So I found three sets - 30 of VanGogh's paintings for TODTRI Book Publishers, 30 Wanderlust USA cards from Chronicle Books (which unfortunately have ended up not availabe so I will have to find them elsewhere), and the postcards which this post is concerned with.
These are 100 Maverick Postcard: Pictures, Images and Thoughts for Each Conceivable Occassion by Alan Fletcher.
The following is taken directly from the Amazon website:
About the Author
Alan Fletcher belonged to that elite international group of designers who transcended the conventional boundaries of their craft. In a long and distinguished career he has been associated with some of the most progressive patrons of modern design, including Reuters, Lloyds of London, IBM, Herman miller, Olivetti, Pirelli, Fortune and Domus magazines. He has tackled every facet of design with a style and purpose that have marked him out as one of the most admired designers of his generation. There is perhaps nobody else who inhabited the world of ideas, wit and ambiguity in graphic design in quite the same way. Born in Kenya in 1931, he survived the wartime Blitz in London, and embarked on a first career as a student - at Hammersmith, the Central School, the Royal College of Art and finally Yale University. He then worked in the United States and Italy, and on returning to London he helped form the now legendary design consultancy Fletcher Forbes Gill. In 1962 he was a founder member of the design group Pentagram, with whom he has stayed for 20 years. He then worked independently from his own studio in London, and was consultant Art Director to Phaidon Press. His books Beware Wet Paint: the Designs of Alan Fletcher (1996) and The Art of Looking Sideways (2001) are both published by Phaidon.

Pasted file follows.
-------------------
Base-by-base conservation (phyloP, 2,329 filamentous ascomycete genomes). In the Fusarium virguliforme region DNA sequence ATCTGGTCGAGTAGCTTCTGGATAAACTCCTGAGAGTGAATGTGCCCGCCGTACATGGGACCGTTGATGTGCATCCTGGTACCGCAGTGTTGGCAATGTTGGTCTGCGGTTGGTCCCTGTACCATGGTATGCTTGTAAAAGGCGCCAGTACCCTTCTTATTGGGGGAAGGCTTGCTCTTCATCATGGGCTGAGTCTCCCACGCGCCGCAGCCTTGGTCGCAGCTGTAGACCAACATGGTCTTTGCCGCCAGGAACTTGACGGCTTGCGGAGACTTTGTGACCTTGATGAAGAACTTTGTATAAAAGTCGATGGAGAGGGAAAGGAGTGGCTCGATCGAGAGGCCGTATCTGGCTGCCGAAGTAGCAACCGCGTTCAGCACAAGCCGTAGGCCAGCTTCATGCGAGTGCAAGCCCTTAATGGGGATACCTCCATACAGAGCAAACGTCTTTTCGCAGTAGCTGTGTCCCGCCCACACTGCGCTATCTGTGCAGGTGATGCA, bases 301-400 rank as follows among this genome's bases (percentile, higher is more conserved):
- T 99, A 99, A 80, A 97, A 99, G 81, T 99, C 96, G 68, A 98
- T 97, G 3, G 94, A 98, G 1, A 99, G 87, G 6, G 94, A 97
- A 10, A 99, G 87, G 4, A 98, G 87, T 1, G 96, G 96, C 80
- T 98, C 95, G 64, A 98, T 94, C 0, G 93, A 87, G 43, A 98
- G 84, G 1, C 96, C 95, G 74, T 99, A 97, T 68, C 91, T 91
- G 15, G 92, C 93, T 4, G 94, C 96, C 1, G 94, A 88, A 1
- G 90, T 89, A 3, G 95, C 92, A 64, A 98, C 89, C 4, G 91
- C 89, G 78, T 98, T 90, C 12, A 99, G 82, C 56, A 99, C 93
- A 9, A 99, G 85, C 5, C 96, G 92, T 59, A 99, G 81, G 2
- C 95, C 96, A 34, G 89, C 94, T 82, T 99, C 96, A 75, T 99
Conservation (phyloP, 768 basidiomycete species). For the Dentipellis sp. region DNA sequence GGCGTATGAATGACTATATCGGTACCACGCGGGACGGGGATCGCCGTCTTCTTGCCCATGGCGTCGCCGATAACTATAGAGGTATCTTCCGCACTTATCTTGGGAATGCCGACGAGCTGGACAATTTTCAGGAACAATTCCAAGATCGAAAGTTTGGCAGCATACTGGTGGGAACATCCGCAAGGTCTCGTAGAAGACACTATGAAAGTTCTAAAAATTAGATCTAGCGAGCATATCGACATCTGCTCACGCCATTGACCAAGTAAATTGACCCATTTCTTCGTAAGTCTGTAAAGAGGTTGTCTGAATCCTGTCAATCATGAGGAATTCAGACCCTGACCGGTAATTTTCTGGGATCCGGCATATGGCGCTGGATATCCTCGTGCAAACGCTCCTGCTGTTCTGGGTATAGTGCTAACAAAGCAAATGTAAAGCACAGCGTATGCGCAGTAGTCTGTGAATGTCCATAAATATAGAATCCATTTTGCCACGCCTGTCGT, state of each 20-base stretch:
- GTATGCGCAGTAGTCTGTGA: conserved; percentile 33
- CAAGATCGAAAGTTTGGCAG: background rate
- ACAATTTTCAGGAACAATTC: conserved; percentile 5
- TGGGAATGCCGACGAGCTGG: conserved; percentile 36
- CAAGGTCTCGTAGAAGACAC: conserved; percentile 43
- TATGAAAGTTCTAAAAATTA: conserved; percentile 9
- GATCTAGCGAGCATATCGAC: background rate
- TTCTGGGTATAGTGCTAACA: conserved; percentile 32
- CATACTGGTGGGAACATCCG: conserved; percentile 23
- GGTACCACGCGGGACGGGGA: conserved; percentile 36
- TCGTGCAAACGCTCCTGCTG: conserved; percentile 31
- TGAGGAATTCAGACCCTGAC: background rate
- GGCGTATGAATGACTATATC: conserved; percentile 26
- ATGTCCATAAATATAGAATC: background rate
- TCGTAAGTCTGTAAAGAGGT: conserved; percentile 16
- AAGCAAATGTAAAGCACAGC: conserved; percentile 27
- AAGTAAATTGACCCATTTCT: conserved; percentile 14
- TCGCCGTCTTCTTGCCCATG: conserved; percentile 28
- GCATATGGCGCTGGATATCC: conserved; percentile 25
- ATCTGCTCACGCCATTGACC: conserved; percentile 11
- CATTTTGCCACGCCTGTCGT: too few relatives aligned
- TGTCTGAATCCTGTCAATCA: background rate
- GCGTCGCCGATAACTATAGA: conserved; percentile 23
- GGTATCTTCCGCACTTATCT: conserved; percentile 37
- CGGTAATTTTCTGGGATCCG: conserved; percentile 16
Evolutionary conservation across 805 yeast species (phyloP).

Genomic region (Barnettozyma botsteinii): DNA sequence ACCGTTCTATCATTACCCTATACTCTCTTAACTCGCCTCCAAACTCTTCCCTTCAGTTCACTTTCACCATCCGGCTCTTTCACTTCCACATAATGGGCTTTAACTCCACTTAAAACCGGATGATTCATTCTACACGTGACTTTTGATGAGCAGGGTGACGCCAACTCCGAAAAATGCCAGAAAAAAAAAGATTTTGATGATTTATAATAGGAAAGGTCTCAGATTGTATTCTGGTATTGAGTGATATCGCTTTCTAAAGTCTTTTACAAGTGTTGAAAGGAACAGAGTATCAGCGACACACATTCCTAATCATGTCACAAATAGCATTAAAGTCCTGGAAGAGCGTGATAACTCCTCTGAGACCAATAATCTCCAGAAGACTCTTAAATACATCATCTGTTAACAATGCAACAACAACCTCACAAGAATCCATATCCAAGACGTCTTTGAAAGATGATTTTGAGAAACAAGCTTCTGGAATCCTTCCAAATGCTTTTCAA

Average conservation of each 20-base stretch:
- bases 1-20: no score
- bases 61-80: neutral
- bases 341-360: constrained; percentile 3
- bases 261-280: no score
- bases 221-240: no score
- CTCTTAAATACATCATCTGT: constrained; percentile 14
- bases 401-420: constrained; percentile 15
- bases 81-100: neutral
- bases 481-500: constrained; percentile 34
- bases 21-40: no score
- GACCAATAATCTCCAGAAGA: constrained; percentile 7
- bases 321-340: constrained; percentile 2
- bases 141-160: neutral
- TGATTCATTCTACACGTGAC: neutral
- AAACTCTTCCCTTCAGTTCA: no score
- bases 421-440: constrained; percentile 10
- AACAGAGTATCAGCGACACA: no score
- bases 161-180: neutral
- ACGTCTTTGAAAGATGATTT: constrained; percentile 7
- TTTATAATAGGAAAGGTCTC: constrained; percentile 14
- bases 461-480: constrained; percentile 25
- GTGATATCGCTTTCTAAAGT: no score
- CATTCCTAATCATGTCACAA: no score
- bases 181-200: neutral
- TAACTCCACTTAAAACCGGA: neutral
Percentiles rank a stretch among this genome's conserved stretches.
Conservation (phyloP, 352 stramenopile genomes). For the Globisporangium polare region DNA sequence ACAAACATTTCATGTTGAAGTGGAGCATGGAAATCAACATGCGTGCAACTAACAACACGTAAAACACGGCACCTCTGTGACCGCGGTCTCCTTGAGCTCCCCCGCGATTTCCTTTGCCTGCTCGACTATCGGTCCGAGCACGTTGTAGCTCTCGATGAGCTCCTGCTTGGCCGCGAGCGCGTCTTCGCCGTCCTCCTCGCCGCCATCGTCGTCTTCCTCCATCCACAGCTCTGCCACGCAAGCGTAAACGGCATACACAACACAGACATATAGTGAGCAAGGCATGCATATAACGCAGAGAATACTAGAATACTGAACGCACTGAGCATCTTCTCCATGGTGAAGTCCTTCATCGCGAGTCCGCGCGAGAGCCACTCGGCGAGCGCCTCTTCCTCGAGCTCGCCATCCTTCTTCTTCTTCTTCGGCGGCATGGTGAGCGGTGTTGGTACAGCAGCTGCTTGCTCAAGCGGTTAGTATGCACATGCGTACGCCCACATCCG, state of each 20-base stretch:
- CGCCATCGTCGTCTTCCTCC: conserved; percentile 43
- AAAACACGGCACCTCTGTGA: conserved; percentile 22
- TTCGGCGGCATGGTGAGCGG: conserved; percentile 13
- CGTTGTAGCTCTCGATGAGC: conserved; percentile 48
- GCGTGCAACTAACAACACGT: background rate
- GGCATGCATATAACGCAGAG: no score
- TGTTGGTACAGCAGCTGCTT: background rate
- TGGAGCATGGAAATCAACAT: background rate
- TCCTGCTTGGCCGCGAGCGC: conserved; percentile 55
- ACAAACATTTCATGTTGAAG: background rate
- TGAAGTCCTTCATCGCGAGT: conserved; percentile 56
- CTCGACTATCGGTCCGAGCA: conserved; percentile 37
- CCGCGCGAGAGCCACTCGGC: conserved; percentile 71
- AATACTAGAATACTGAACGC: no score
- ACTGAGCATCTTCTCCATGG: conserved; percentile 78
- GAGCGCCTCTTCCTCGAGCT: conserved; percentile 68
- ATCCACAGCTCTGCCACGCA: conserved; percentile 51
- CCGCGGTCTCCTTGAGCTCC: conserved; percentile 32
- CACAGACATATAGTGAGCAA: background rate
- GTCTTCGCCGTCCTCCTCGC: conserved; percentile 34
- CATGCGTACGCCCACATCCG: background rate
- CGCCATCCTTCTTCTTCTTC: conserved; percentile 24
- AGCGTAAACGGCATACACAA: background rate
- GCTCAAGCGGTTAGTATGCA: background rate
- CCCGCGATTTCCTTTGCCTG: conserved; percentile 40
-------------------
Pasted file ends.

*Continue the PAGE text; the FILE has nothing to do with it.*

Imagine my amazement when I opened the box and found this wooden box wrapped in paper and measuring 5" x 8-3/4". Well needless to say these postcards were larger than I expected, but they are wonderful. Below are two of my favorites.
Now like most modern postcards the paper is slick, however I have found that it accepts fountain pen ink very well, it simply requires a little more patience and drying time. I have already sent out several of these and simply allowed them to dry overnight before applying my usually layer of candle wax over the ink to protect it from the elements.
At a retail price of $19.95 these postcards would have been a bargain, but the Amazon price was only $13.57 and that's a price that I think is pretty hard to beat anywhere.